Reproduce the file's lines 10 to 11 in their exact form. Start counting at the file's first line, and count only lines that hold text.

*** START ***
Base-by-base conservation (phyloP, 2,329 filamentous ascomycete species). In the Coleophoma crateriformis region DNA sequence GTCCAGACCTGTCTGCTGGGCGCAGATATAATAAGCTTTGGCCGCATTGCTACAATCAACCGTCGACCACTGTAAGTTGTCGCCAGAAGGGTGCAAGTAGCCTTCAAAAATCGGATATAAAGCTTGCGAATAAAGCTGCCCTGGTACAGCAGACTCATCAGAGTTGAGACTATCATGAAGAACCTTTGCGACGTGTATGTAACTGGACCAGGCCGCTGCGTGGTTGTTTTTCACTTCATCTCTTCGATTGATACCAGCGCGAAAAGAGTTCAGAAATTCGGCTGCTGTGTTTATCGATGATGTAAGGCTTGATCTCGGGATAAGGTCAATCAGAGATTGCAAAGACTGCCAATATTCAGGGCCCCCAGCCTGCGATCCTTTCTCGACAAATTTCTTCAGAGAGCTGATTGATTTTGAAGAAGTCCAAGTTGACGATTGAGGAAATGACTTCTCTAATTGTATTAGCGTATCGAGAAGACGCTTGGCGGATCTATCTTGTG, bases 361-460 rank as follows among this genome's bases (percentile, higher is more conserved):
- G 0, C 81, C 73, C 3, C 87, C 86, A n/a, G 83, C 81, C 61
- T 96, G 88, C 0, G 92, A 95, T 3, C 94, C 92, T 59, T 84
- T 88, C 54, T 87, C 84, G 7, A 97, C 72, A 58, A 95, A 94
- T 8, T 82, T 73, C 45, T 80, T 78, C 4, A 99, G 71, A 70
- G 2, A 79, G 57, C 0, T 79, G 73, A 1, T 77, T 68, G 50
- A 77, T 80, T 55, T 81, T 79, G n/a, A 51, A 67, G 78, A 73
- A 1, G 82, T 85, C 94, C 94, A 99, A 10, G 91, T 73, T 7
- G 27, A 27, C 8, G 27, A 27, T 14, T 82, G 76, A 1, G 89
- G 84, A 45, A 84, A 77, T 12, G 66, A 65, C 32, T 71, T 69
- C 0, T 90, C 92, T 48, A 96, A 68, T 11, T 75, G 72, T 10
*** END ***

- G 84, A 45, A 84, A 77, T 12, G 66, A 65, C 32, T 71, T 69
- C 0, T 90, C 92, T 48, A 96, A 68, T 11, T 75, G 72, T 10